The electrode elements 66, 67 are preferably positioned substantially proximate to the predetermined contact surface 23 of the ablation sheath 22. More preferably, the electrode elements 66, 67 are positioned just distal to the distal end of the predetermined contact surface 23 since it is believed to be particularly useful to facilitate mapping and monitoring as well as to position the ablation sheath 22 in the area designated for tissue ablation. For example, during some procedures, a surgeon may need to ascertain where the distal end of the ablation sheath 22 is located in order to ablate the appropriate tissues. In another embodiment, the electrode elements 66, 67 may be positioned substantially proximate the proximal end of the predetermined contact surface 23, at a central portion of the contact surface 23 or a combination thereof. For instance, when attempting to contact the loop-shaped ablation sheath 22 employed to isolate each of left and inferior pulmonary vein orifices 37, 38, a central location of the electrodes along the looped-shape contact surface 23 may best sense contact with the targeted tissue. Moreover, while not specifically illustrated, a plurality of electrode arrangements may be disposed along the ablation sheath as well. By way of example, a first set of electrode elements may be disposed distally from the predetermined contact surface, a second set of electrode elements may be disposed proximally to the contact surface, while a third set of electrode elements may be disposed centrally thereof. These electrodes may also be used with other types of mapping electrodes, for example, a variety of suitable mapping electrode arrangements are described in detail in U.S. Pat. No. 5,788,692 to Campbell, et al., which is incorporated herein by reference in its entirety. Although only a few positions have been described, it should be understood that the electrode elements may be positioned in any suitable position along the length of the ablation sheath.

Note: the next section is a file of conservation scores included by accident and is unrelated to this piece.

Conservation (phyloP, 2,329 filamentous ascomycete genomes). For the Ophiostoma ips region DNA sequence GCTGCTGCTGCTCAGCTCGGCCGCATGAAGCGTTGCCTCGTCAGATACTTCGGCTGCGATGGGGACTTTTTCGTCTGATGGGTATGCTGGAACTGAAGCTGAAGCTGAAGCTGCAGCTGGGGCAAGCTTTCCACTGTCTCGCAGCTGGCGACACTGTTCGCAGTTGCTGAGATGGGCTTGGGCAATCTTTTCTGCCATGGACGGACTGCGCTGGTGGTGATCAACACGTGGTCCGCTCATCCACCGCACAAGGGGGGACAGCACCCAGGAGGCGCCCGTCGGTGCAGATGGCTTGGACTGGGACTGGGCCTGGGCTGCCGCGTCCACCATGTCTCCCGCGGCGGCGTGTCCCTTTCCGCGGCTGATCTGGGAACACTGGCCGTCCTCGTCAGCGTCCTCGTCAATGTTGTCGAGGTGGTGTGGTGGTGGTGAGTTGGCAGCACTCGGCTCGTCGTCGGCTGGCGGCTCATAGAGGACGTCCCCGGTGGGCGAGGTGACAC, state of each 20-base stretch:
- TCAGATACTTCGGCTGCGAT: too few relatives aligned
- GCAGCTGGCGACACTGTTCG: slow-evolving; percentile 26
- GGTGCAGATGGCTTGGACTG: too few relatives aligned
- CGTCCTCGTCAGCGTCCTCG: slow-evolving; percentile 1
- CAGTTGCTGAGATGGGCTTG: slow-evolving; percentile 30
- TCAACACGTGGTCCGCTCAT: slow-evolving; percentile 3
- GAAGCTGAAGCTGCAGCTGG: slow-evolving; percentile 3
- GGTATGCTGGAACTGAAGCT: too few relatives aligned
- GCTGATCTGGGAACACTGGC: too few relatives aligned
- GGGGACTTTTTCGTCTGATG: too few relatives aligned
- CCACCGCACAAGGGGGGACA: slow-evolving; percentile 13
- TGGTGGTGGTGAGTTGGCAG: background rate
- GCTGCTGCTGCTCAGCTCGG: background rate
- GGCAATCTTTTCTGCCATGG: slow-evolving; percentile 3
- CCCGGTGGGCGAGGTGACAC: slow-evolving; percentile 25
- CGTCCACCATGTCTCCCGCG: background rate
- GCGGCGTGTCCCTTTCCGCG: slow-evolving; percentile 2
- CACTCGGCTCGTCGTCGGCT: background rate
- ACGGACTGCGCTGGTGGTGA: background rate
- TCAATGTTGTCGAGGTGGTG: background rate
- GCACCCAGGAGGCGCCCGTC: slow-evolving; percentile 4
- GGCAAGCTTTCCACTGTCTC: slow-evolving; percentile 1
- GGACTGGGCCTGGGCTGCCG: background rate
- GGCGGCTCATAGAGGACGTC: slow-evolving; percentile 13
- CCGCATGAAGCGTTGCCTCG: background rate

• [0098]
    The electrode elements 66, 67 may be formed from any suitable material, such as stainless steel and iridium platinum. The width (or diameter) and the length of the electrode may vary to some extent based on the particular application of the catheter and the type of material chosen. Furthermore, in the preferred embodiment where microwave is used as the ablative energy, the electrodes are preferably dimensioned to minimize electromagnetic field interference, for example, the capturing of the microwave field produced by the antenna. In most embodiments, the electrodes are arranged to have a length that is substantially larger than the width, and are preferably between about 0.010 inches to about 0.025 inches and a length between about 0.50 inch to about 1.0 inch.